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David Fox as Calum & R.H.Thomson as Alexander  Photo:Cylla von Tiedemann
David Fox as Calum & R.H.Thomson as Alexander Photo:Cylla von Tiedemann

Theatre Review: "No Great Mischief" at the 1000 Islands Playhouse in Gananoque

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"No Great Mischief is a play that tells the story of the need for family, for love, and for connection,' says Artistic Director Ashlie Corcoran. "We're excited to welcome an extremely talented and distinguished cast to our stage for this remount of Tarragon Theatre's entertaining and wholly transporting play."

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No Great Mischief is an adaptation by David S. Young of Alistair MacLeod’s prize-winning novel. It’s about the MacDonald family’s history that has been elevated almost to the status of myth, beginning with their emigration from Scotland to Cape Breton.  Brothers Alexander and Calum explore their family’s memories and relationships.  In the play’s words, “the legacy of life handed down across the centuries.”  The series of stories are pulled together by Alexander’s lyrical narration.  This production has almost a dream-like quality that captures the spirit of the book.

For one thing, it’s a technically beautiful production with an unbroken flow.  Charlotte Dean’s set consists of a slanted scrim upstage with two side panels, the scrim painted in an abstract blue-green pattern.  The side walls have small shelves for props and musical instruments.  There’s a door up center and a few wooden chairs.

The simplicity provides a perfect canvas for Graeme Thomson’s creative and evocative lighting.  His lighting along with Todd Charlton’s masterful sound has created one of the best thunderstorms ever.  The light and sound in the underground scenes almost become another character.

This is a true ensemble cast. Most also play many small roles, but they’re such good actors it’s never confusing.  They’re also accomplished musicians and singers.  Ben Irvine is good as two different Cousin Alexanders, especially the draft dodger from California.  Daniel Giverin and Stephen Guy-McGrath do a fine job as Brothers 1 and 2.  They’re also terrific fiddlers and very good in various other roles.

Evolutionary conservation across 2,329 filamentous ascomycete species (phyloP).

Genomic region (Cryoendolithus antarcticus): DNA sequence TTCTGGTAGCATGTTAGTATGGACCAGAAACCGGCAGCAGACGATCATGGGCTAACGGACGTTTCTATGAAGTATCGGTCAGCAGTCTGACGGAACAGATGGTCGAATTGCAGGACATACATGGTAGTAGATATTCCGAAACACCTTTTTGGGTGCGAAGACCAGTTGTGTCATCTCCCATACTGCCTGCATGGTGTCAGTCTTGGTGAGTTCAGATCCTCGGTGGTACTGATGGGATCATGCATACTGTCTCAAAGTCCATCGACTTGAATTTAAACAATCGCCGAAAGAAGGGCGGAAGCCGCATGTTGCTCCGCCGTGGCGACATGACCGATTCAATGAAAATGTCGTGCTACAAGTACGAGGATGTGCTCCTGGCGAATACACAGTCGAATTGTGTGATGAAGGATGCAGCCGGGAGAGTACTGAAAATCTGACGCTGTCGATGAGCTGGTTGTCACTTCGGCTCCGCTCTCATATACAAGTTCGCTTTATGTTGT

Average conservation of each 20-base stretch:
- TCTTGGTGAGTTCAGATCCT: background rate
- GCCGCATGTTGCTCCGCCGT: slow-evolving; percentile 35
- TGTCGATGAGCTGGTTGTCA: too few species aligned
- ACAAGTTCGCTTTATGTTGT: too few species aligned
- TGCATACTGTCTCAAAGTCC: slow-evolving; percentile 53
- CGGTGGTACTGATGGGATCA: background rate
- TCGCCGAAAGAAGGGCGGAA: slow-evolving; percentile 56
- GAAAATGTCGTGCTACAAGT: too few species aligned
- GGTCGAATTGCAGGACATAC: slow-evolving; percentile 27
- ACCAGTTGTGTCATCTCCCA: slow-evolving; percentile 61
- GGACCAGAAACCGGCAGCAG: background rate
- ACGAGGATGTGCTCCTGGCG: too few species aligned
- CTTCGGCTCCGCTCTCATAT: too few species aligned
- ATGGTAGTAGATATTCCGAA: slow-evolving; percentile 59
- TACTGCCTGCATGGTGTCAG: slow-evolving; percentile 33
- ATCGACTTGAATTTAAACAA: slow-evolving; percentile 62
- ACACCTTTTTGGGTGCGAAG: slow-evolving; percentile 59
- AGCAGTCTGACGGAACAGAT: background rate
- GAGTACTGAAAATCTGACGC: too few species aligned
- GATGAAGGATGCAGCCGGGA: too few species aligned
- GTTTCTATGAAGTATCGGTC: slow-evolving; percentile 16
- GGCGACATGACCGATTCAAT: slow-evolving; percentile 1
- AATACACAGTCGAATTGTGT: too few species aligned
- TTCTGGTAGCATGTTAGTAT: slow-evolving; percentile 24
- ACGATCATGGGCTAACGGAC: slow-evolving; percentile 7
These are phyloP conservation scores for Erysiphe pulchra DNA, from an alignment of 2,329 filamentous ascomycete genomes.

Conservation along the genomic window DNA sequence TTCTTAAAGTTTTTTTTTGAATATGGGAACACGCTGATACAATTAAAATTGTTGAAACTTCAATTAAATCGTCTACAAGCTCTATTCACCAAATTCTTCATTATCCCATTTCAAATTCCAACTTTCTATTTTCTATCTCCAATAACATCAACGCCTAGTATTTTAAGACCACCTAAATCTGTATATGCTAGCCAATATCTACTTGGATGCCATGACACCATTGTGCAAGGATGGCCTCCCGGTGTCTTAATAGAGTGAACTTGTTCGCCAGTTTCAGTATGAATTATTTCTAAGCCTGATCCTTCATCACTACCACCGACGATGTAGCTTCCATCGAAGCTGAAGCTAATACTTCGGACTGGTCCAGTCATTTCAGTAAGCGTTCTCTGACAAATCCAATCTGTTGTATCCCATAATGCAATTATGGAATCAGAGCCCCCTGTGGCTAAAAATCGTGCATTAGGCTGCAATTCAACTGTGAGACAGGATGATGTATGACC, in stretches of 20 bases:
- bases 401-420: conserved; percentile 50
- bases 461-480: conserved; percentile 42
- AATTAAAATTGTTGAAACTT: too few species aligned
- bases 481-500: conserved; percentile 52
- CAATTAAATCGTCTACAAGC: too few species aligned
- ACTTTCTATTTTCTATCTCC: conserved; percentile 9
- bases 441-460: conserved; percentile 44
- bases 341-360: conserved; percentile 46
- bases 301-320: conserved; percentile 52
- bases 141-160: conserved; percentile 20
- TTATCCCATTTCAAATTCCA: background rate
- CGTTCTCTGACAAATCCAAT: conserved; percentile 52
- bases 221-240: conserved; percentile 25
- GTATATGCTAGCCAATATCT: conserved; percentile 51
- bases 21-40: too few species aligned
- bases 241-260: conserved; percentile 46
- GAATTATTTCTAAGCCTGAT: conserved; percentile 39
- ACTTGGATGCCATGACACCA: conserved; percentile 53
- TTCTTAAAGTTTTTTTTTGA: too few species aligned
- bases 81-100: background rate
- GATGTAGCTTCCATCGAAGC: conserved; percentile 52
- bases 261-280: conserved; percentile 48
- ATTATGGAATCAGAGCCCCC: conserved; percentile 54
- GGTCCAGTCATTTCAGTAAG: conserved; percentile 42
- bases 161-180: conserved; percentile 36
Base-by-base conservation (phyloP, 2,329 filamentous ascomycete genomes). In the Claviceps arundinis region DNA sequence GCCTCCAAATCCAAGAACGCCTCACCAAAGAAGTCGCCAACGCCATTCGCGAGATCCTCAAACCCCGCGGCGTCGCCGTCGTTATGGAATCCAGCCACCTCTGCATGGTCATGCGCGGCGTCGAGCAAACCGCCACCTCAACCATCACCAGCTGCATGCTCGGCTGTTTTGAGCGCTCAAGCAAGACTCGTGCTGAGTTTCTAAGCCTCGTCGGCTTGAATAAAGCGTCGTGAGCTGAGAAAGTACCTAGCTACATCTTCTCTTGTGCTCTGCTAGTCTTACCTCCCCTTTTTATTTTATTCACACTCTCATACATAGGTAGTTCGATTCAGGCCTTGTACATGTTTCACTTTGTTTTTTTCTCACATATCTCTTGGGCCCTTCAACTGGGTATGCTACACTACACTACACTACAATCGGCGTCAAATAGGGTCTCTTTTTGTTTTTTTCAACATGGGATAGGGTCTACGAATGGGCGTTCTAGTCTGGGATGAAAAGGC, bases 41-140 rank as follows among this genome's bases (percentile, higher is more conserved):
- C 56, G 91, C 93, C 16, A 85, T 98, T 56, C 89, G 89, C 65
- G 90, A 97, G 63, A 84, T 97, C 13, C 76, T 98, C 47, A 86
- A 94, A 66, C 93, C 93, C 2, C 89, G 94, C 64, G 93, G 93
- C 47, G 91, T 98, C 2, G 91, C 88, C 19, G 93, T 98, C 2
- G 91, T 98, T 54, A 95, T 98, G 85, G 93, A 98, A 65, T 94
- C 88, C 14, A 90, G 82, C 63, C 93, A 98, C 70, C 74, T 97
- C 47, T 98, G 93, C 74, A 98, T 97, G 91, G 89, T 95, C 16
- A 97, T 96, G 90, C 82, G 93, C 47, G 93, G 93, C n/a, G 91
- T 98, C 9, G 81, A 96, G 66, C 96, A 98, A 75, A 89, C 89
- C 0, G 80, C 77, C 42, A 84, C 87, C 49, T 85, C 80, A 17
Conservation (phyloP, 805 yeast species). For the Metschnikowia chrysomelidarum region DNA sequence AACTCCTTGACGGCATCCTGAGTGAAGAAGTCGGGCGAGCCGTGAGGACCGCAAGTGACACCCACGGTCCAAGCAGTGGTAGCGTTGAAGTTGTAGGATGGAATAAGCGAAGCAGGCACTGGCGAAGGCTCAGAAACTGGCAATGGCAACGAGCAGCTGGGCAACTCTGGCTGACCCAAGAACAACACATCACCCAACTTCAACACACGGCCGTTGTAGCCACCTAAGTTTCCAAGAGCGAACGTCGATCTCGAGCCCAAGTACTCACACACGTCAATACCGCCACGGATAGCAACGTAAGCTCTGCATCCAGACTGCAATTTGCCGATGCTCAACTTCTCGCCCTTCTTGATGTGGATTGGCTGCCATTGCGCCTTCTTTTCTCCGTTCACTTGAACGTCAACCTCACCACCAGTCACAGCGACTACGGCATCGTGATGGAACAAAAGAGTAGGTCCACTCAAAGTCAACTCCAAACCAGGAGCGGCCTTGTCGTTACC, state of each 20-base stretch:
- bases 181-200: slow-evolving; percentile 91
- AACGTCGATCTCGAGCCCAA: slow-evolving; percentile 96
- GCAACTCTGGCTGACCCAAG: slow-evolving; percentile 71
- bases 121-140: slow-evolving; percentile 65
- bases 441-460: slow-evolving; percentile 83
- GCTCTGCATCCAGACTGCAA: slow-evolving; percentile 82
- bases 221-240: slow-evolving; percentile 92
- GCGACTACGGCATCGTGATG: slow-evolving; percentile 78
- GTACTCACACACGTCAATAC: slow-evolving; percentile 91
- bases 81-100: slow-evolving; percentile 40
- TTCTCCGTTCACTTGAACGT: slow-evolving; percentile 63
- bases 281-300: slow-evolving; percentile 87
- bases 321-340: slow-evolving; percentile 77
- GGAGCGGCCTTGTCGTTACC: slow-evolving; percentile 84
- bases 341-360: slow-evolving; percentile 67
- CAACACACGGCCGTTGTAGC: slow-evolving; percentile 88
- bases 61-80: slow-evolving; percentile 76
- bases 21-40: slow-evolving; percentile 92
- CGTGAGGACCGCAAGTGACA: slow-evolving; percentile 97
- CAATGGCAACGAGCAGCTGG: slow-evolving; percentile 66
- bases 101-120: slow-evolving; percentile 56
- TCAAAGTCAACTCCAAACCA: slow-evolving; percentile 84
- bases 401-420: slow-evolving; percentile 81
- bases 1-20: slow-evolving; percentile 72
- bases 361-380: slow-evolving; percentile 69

As Grandma, Nicola Lipman is thoroughly believable and her last scene with Alexander is almost unbearably poignant.  Jack Nicholsen as Serious Grandfather gives us subtle glimpses of the warmth hidden under the undemonstrative exterior.  As the often over-lubricated Grampa, the irrepressible Paul Rainville has one of my favorite lines.  “When the going gets tough, the tough get hammered.”

David Fox as Calum, Alexander’s alcoholic brother, gives a strong performance.  We come to understand the reasons for his disintegration. As Alexander, who acts as narrator and is the pivot point for the memories, R.H. Thomson gives a wonderfully sensitive performance.  He handles the connective narration of lyrical language with ease and is very believable as both the boy and the man.  The last two scenes between him and Calum are very powerful.

The music, arranged by Mike Ross and under the direction of Kate Stevenson, adds a great deal to the production.  The a capella vocals sound great and as for the instrumentals, wow!  In Act II there’s a literal play-off between the MacDonald work crew and the French Canadians.  Two fiddlers, 3 guitarists and various percussion instruments go head to head.  The terrific music competition gradually disintegrates into a slow motion fight as night slowly falls.  It’s brilliant staging.

That brings me to Director Richard Rose. His staging is very inventive and often has the dream-like quality of a memory play.  So many visual moments stand out – crossing the ice, playing in the wind on the cliff and the scenes underground. He and the skillful performers bring the MacDonalds and their stories to life.  No Great Mischief made me want to visit Cape Breton where there’s “a sky big enough to hold two days at once.”

On a scale of one to five the 1000 Islands Playhouse production of No Great Mischief originally produced by the Tarragon Theatre gets five fish.  For North Country Public Radio I’m Connie Meng.

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